HTML as a Graphical User Interface for Sys Admin Tasks
This article is a practical tutorial for developing
Language (HTML)-based GUI UNIX administration tools.
I present a simple
login audit tool (La Tool), which generates reports
for a userid
selected from a dropdown scroll list. Details of how
to restrict access
to these HTML-based tools are outlined with respect
to NCSA's httpd v1.3
World Wide Web (WWW) server.
Why use an HTML browser for system administration tasks?
UNIX system administration consisted mostly of editing
text files in
obscure directories; however, text-only interfaces are
inadequate in a
modern UNIX environment dominated by graphical user
interfaces such as
X11. X11 has allowed various workstation manufacturers
to build GUIs for
sys admin tasks. Unfortunately, X11 programming is cumbersome
readily portable to non-UNIX systems.
A nonplatform-specific way of presenting and acting
graphical/textual data across networks would be ideal.
portable GUI solution is available in the form of WWW
technology. A web server not only delivers HTML files,
but also can act
upon information coming from the browser. Mechanisms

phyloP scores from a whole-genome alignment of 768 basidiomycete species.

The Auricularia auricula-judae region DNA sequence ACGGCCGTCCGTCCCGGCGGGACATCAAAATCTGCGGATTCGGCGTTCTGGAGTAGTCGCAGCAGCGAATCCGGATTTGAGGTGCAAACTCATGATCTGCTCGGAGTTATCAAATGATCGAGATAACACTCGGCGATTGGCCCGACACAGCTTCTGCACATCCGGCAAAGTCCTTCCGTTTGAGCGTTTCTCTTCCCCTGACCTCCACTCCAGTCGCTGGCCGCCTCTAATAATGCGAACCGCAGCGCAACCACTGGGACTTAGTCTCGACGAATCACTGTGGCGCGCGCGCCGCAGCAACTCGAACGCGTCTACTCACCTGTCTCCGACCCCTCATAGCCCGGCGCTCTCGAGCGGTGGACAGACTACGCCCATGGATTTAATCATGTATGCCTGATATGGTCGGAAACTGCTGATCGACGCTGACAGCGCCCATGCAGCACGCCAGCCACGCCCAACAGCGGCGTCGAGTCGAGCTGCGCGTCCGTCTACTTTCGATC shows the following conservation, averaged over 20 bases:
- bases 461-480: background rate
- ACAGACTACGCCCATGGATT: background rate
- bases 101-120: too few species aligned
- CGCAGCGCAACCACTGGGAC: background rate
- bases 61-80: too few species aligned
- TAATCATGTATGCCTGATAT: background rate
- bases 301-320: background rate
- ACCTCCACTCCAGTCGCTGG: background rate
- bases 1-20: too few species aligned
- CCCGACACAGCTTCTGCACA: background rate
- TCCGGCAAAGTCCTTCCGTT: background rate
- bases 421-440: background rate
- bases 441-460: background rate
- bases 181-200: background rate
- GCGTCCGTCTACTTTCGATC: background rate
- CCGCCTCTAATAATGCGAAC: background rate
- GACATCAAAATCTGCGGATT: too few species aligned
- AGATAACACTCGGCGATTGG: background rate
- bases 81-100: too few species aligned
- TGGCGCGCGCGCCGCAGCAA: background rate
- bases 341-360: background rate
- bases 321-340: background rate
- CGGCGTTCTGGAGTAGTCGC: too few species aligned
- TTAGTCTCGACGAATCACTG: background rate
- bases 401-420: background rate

for data processing
on the server end are described by the common gateway
CGI allows complex administration scripting on the server
HTML and WWW Client/Server Interaction:
The connection between a WWW browser and server is stateless.
bit of data an HTML document requires, a communication
method must be
specified. This communication method can be thought
of as a server
command, with additional hidden information. Getting
files from the
server requires the get method, while sending information
accomplished via the post method. If a CGI program only
command-line parameter, data is bundled with the get
stateless transaction paradigm requires user authentication
handled by the server, with implicit acknowledgment
by the browser. You
have the option of typing in the user name/password
once to access a
document or CGI binary. Otherwise you would have to
type the login
ID/password for each element retrieved. The browser
information cached until you quit. This is a low level
of security, but
no worse than an open telnet connection.
HTML is a set of commands that can be embedded in text
embedded commands partition text into logical format
and link elements.
The characters <, >, and / differentiate HTML
commands from regular
text. A logical partition beginning for text is specified
<HTML_ELEMENT>. The end of the text partition
is specified by
</HTML_ELEMENT>. Some HTML elements don't specifically
operate on the
text in a document. Instead, they are inclusive, such